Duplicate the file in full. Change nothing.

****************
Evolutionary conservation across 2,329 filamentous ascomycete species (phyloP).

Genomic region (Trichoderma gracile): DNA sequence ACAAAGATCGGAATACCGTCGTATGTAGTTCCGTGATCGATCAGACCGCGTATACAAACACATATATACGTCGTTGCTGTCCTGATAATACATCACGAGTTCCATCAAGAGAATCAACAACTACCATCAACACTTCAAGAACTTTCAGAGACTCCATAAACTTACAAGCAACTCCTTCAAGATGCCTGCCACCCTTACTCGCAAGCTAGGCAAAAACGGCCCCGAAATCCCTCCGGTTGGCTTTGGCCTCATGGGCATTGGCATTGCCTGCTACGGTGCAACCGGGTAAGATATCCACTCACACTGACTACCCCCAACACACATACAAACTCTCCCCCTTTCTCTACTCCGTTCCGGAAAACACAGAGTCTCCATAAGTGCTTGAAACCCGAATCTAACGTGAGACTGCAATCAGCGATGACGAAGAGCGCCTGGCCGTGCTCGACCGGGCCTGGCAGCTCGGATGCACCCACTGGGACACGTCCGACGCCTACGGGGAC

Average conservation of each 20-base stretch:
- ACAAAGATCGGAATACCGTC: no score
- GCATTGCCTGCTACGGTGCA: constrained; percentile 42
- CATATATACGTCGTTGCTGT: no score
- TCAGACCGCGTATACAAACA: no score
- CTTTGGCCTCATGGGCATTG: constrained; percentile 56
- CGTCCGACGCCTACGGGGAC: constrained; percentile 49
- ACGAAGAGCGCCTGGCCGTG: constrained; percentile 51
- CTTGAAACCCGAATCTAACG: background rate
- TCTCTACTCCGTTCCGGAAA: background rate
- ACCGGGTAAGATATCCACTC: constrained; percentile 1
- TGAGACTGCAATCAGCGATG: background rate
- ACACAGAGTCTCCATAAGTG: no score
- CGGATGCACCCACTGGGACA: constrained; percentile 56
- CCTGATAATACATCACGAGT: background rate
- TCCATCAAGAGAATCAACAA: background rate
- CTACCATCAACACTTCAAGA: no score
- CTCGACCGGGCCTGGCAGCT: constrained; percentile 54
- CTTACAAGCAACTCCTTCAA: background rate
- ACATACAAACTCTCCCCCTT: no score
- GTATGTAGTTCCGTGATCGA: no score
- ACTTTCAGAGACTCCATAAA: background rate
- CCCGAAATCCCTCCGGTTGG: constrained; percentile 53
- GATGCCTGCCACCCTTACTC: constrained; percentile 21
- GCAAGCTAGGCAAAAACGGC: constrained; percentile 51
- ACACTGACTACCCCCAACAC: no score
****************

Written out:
Evolutionary conservation across 2,329 filamentous ascomycete species (phyloP).

Genomic region (Trichoderma gracile): DNA sequence ACAAAGATCGGAATACCGTCGTATGTAGTTCCGTGATCGATCAGACCGCGTATACAAACACATATATACGTCGTTGCTGTCCTGATAATACATCACGAGTTCCATCAAGAGAATCAACAACTACCATCAACACTTCAAGAACTTTCAGAGACTCCATAAACTTACAAGCAACTCCTTCAAGATGCCTGCCACCCTTACTCGCAAGCTAGGCAAAAACGGCCCCGAAATCCCTCCGGTTGGCTTTGGCCTCATGGGCATTGGCATTGCCTGCTACGGTGCAACCGGGTAAGATATCCACTCACACTGACTACCCCCAACACACATACAAACTCTCCCCCTTTCTCTACTCCGTTCCGGAAAACACAGAGTCTCCATAAGTGCTTGAAACCCGAATCTAACGTGAGACTGCAATCAGCGATGACGAAGAGCGCCTGGCCGTGCTCGACCGGGCCTGGCAGCTCGGATGCACCCACTGGGACACGTCCGACGCCTACGGGGAC

Average conservation of each 20-base stretch:
- ACAAAGATCGGAATACCGTC: no score
- GCATTGCCTGCTACGGTGCA: constrained; percentile 42
- CATATATACGTCGTTGCTGT: no score
- TCAGACCGCGTATACAAACA: no score
- CTTTGGCCTCATGGGCATTG: constrained; percentile 56
- CGTCCGACGCCTACGGGGAC: constrained; percentile 49
- ACGAAGAGCGCCTGGCCGTG: constrained; percentile 51
- CTTGAAACCCGAATCTAACG: background rate
- TCTCTACTCCGTTCCGGAAA: background rate
- ACCGGGTAAGATATCCACTC: constrained; percentile 1
- TGAGACTGCAATCAGCGATG: background rate
- ACACAGAGTCTCCATAAGTG: no score
- CGGATGCACCCACTGGGACA: constrained; percentile 56
- CCTGATAATACATCACGAGT: background rate
- TCCATCAAGAGAATCAACAA: background rate
- CTACCATCAACACTTCAAGA: no score
- CTCGACCGGGCCTGGCAGCT: constrained; percentile 54
- CTTACAAGCAACTCCTTCAA: background rate
- ACATACAAACTCTCCCCCTT: no score
- GTATGTAGTTCCGTGATCGA: no score
- ACTTTCAGAGACTCCATAAA: background rate
- CCCGAAATCCCTCCGGTTGG: constrained; percentile 53
- GATGCCTGCCACCCTTACTC: constrained; percentile 21
- GCAAGCTAGGCAAAAACGGC: constrained; percentile 51
- ACACTGACTACCCCCAACAC: no score